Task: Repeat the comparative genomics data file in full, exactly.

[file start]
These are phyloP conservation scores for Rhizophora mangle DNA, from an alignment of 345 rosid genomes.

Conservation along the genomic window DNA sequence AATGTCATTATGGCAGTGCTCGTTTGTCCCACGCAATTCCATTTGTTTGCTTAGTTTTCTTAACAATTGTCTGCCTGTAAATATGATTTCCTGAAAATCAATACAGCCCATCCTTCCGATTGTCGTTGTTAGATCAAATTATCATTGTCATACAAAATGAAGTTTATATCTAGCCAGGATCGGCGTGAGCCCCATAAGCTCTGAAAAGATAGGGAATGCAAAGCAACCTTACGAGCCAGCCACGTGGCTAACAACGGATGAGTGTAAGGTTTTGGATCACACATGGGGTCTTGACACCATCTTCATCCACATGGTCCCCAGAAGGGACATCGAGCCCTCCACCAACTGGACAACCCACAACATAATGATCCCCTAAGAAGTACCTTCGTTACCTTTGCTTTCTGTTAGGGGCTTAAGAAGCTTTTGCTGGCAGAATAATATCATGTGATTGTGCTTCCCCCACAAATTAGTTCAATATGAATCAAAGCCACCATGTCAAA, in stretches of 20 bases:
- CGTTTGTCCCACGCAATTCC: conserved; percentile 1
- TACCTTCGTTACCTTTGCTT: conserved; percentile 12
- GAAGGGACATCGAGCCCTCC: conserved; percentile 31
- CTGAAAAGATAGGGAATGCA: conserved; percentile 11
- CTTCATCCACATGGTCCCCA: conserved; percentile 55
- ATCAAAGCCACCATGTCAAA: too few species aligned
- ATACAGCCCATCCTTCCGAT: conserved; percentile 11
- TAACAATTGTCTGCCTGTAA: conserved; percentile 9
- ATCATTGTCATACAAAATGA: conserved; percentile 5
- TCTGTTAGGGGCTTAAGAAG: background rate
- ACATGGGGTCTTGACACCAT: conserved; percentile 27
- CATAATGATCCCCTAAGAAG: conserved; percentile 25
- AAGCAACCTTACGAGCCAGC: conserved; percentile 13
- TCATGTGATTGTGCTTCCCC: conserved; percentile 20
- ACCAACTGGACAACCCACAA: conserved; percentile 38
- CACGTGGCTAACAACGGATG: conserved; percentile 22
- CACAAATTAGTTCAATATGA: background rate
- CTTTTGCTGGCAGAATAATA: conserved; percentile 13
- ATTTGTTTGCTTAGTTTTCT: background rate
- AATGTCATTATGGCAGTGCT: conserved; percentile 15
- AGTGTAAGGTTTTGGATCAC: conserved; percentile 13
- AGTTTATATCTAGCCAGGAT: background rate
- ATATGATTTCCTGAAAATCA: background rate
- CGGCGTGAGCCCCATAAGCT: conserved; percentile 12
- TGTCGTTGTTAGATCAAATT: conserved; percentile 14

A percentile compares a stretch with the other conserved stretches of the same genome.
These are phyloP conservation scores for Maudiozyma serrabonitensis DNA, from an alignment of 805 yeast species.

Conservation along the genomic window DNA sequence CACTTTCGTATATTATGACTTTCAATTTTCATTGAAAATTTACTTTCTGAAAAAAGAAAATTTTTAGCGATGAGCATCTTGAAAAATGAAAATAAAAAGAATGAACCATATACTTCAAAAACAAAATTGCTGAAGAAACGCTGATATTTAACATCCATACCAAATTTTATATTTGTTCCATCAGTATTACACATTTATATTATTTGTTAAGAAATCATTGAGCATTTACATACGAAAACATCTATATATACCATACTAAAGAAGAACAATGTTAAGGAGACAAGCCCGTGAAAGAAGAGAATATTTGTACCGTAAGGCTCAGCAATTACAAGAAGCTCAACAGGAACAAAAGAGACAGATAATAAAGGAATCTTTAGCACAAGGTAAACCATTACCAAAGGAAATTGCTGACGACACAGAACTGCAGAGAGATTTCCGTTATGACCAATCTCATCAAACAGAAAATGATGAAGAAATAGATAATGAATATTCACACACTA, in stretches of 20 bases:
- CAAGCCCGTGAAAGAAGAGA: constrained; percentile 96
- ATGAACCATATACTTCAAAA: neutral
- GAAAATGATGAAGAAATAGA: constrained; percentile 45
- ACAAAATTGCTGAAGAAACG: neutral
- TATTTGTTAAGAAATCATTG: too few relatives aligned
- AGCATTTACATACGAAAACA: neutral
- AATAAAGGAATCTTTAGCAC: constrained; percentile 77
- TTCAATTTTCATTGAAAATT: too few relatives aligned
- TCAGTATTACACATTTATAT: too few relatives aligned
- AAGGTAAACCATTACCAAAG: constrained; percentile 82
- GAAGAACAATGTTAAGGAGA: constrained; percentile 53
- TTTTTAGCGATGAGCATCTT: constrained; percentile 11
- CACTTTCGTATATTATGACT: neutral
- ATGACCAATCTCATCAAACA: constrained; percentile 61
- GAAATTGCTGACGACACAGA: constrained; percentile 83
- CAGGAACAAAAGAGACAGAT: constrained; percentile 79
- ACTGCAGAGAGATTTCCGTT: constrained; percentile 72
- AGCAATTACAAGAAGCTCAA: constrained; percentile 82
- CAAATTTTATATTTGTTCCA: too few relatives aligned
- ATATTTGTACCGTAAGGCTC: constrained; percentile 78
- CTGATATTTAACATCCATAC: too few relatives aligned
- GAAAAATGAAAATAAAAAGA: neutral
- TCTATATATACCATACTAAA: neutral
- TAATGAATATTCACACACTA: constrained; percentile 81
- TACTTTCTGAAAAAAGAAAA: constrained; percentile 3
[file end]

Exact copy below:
These are phyloP conservation scores for Rhizophora mangle DNA, from an alignment of 345 rosid genomes.

Conservation along the genomic window DNA sequence AATGTCATTATGGCAGTGCTCGTTTGTCCCACGCAATTCCATTTGTTTGCTTAGTTTTCTTAACAATTGTCTGCCTGTAAATATGATTTCCTGAAAATCAATACAGCCCATCCTTCCGATTGTCGTTGTTAGATCAAATTATCATTGTCATACAAAATGAAGTTTATATCTAGCCAGGATCGGCGTGAGCCCCATAAGCTCTGAAAAGATAGGGAATGCAAAGCAACCTTACGAGCCAGCCACGTGGCTAACAACGGATGAGTGTAAGGTTTTGGATCACACATGGGGTCTTGACACCATCTTCATCCACATGGTCCCCAGAAGGGACATCGAGCCCTCCACCAACTGGACAACCCACAACATAATGATCCCCTAAGAAGTACCTTCGTTACCTTTGCTTTCTGTTAGGGGCTTAAGAAGCTTTTGCTGGCAGAATAATATCATGTGATTGTGCTTCCCCCACAAATTAGTTCAATATGAATCAAAGCCACCATGTCAAA, in stretches of 20 bases:
- CGTTTGTCCCACGCAATTCC: conserved; percentile 1
- TACCTTCGTTACCTTTGCTT: conserved; percentile 12
- GAAGGGACATCGAGCCCTCC: conserved; percentile 31
- CTGAAAAGATAGGGAATGCA: conserved; percentile 11
- CTTCATCCACATGGTCCCCA: conserved; percentile 55
- ATCAAAGCCACCATGTCAAA: too few species aligned
- ATACAGCCCATCCTTCCGAT: conserved; percentile 11
- TAACAATTGTCTGCCTGTAA: conserved; percentile 9
- ATCATTGTCATACAAAATGA: conserved; percentile 5
- TCTGTTAGGGGCTTAAGAAG: background rate
- ACATGGGGTCTTGACACCAT: conserved; percentile 27
- CATAATGATCCCCTAAGAAG: conserved; percentile 25
- AAGCAACCTTACGAGCCAGC: conserved; percentile 13
- TCATGTGATTGTGCTTCCCC: conserved; percentile 20
- ACCAACTGGACAACCCACAA: conserved; percentile 38
- CACGTGGCTAACAACGGATG: conserved; percentile 22
- CACAAATTAGTTCAATATGA: background rate
- CTTTTGCTGGCAGAATAATA: conserved; percentile 13
- ATTTGTTTGCTTAGTTTTCT: background rate
- AATGTCATTATGGCAGTGCT: conserved; percentile 15
- AGTGTAAGGTTTTGGATCAC: conserved; percentile 13
- AGTTTATATCTAGCCAGGAT: background rate
- ATATGATTTCCTGAAAATCA: background rate
- CGGCGTGAGCCCCATAAGCT: conserved; percentile 12
- TGTCGTTGTTAGATCAAATT: conserved; percentile 14

A percentile compares a stretch with the other conserved stretches of the same genome.
These are phyloP conservation scores for Maudiozyma serrabonitensis DNA, from an alignment of 805 yeast species.

Conservation along the genomic window DNA sequence CACTTTCGTATATTATGACTTTCAATTTTCATTGAAAATTTACTTTCTGAAAAAAGAAAATTTTTAGCGATGAGCATCTTGAAAAATGAAAATAAAAAGAATGAACCATATACTTCAAAAACAAAATTGCTGAAGAAACGCTGATATTTAACATCCATACCAAATTTTATATTTGTTCCATCAGTATTACACATTTATATTATTTGTTAAGAAATCATTGAGCATTTACATACGAAAACATCTATATATACCATACTAAAGAAGAACAATGTTAAGGAGACAAGCCCGTGAAAGAAGAGAATATTTGTACCGTAAGGCTCAGCAATTACAAGAAGCTCAACAGGAACAAAAGAGACAGATAATAAAGGAATCTTTAGCACAAGGTAAACCATTACCAAAGGAAATTGCTGACGACACAGAACTGCAGAGAGATTTCCGTTATGACCAATCTCATCAAACAGAAAATGATGAAGAAATAGATAATGAATATTCACACACTA, in stretches of 20 bases:
- CAAGCCCGTGAAAGAAGAGA: constrained; percentile 96
- ATGAACCATATACTTCAAAA: neutral
- GAAAATGATGAAGAAATAGA: constrained; percentile 45
- ACAAAATTGCTGAAGAAACG: neutral
- TATTTGTTAAGAAATCATTG: too few relatives aligned
- AGCATTTACATACGAAAACA: neutral
- AATAAAGGAATCTTTAGCAC: constrained; percentile 77
- TTCAATTTTCATTGAAAATT: too few relatives aligned
- TCAGTATTACACATTTATAT: too few relatives aligned
- AAGGTAAACCATTACCAAAG: constrained; percentile 82
- GAAGAACAATGTTAAGGAGA: constrained; percentile 53
- TTTTTAGCGATGAGCATCTT: constrained; percentile 11
- CACTTTCGTATATTATGACT: neutral
- ATGACCAATCTCATCAAACA: constrained; percentile 61
- GAAATTGCTGACGACACAGA: constrained; percentile 83
- CAGGAACAAAAGAGACAGAT: constrained; percentile 79
- ACTGCAGAGAGATTTCCGTT: constrained; percentile 72
- AGCAATTACAAGAAGCTCAA: constrained; percentile 82
- CAAATTTTATATTTGTTCCA: too few relatives aligned
- ATATTTGTACCGTAAGGCTC: constrained; percentile 78
- CTGATATTTAACATCCATAC: too few relatives aligned
- GAAAAATGAAAATAAAAAGA: neutral
- TCTATATATACCATACTAAA: neutral
- TAATGAATATTCACACACTA: constrained; percentile 81
- TACTTTCTGAAAAAAGAAAA: constrained; percentile 3